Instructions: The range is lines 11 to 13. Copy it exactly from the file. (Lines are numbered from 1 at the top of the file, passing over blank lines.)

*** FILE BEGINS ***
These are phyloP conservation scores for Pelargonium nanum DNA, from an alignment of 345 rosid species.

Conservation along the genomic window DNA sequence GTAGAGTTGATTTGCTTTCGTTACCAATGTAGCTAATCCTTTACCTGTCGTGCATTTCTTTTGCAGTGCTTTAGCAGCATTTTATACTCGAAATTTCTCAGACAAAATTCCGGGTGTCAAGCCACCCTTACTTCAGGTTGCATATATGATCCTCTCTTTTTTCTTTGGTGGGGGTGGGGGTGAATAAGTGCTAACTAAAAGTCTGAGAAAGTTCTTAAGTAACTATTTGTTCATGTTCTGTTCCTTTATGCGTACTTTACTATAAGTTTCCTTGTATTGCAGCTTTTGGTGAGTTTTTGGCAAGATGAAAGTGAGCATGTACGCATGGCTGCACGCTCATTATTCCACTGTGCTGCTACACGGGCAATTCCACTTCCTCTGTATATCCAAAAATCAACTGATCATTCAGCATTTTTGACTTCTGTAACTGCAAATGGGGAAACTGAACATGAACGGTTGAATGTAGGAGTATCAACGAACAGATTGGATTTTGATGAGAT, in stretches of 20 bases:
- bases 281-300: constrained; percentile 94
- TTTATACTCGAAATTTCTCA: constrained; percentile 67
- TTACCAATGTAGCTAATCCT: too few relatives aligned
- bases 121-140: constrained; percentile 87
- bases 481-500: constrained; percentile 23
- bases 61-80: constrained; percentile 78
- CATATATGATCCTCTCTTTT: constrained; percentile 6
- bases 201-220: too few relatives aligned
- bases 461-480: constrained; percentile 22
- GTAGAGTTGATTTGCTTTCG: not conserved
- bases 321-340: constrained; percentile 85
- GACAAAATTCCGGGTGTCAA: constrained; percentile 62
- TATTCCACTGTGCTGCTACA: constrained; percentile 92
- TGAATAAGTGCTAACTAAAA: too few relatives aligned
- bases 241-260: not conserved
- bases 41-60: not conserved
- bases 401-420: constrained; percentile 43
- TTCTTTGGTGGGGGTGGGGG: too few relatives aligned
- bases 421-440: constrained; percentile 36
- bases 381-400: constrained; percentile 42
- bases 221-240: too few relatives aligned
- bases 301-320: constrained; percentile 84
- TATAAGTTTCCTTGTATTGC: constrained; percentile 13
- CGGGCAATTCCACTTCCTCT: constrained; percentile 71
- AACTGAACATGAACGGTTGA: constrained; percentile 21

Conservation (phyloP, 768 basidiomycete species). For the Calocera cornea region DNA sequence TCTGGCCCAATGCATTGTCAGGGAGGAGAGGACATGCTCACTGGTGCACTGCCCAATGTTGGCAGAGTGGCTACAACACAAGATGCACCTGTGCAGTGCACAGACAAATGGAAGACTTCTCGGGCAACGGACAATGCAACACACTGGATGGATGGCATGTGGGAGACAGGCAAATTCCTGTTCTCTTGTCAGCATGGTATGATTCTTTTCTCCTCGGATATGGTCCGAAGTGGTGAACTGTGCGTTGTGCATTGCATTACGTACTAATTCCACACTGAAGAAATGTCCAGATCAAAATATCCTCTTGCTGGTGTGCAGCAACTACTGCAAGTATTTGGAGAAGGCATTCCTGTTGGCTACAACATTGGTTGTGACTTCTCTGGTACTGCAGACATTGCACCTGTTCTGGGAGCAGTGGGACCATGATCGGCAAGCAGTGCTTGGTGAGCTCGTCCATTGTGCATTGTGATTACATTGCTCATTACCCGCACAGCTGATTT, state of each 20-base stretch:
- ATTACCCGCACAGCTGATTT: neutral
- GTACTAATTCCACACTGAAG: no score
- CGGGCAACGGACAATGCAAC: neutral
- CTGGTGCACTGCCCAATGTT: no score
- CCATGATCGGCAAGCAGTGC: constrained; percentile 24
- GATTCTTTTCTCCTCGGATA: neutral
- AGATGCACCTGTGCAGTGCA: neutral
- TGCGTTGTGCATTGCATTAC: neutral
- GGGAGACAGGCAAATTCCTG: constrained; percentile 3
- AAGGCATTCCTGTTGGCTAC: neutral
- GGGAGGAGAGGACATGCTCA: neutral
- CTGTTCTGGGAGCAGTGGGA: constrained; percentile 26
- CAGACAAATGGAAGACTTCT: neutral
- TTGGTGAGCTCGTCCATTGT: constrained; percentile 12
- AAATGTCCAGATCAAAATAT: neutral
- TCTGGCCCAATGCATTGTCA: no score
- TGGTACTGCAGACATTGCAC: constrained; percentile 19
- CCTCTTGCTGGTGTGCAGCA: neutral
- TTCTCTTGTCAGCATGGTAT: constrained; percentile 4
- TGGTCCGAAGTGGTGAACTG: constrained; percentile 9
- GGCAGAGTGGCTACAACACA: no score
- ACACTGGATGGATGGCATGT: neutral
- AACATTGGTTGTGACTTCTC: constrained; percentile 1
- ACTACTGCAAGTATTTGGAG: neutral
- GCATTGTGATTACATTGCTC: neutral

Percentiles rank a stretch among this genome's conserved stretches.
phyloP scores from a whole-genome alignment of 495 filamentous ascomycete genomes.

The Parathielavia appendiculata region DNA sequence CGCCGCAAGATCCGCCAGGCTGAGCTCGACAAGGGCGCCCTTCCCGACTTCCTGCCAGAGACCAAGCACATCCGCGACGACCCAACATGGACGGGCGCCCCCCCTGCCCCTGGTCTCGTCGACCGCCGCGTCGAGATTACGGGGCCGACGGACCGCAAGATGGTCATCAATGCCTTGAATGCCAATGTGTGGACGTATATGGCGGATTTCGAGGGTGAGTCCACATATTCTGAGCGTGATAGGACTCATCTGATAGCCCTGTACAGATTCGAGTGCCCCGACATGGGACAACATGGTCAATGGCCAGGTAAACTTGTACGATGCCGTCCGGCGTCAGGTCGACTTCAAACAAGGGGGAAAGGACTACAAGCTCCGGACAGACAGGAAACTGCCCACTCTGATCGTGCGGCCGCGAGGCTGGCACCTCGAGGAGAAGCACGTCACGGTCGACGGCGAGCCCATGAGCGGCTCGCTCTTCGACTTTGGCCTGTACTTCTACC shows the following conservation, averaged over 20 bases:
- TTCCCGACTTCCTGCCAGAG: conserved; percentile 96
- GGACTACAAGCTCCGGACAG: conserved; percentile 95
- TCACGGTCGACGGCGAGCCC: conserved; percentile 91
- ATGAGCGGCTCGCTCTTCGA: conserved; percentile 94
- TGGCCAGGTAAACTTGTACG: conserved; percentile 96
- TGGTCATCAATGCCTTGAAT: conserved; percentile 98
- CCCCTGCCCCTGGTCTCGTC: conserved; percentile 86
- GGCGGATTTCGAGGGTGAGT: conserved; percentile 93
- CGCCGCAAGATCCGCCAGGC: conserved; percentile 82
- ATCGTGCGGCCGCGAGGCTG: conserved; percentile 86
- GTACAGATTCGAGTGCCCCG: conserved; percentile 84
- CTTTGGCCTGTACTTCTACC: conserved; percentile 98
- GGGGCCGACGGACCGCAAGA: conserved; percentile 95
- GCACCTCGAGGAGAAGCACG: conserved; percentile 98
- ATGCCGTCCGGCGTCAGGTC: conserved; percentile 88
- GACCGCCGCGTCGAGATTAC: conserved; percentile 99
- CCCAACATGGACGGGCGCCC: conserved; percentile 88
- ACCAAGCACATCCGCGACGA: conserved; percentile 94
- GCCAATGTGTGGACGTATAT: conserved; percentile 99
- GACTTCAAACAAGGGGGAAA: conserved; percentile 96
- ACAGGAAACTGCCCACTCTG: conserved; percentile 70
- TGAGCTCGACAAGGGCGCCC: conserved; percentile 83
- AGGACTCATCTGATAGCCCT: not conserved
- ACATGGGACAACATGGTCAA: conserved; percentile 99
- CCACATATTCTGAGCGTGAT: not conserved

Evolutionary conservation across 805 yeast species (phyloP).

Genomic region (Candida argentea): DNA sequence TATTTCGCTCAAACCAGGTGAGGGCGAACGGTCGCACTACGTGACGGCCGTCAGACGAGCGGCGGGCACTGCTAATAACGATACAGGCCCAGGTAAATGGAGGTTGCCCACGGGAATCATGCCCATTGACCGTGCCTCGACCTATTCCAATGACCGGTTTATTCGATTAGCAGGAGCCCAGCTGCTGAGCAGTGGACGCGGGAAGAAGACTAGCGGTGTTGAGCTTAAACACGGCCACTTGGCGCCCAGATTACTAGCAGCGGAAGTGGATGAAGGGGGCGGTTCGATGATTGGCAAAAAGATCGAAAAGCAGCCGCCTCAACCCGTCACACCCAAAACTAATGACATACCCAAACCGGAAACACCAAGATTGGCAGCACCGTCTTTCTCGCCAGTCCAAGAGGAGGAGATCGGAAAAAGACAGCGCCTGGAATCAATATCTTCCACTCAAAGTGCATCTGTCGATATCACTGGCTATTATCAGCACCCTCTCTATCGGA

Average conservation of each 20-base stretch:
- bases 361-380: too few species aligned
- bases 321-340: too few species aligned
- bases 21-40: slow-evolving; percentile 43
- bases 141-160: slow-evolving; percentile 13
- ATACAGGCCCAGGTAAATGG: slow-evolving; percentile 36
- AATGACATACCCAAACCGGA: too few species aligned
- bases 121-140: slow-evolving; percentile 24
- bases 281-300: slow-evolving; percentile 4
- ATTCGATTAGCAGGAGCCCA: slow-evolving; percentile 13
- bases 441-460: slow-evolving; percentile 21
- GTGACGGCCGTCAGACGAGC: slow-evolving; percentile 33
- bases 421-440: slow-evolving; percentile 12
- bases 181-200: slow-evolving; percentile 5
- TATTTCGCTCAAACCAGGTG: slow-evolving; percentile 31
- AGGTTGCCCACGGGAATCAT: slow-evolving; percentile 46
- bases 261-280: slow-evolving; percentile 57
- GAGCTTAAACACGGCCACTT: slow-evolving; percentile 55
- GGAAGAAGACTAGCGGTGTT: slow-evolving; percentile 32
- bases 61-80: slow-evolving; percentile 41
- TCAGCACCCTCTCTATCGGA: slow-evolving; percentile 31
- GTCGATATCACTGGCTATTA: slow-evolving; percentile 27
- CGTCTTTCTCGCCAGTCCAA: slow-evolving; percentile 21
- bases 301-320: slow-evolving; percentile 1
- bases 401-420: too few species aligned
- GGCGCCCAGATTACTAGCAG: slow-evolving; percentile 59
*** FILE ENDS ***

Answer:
- bases 461-480: constrained; percentile 22
- GTAGAGTTGATTTGCTTTCG: not conserved
- bases 321-340: constrained; percentile 85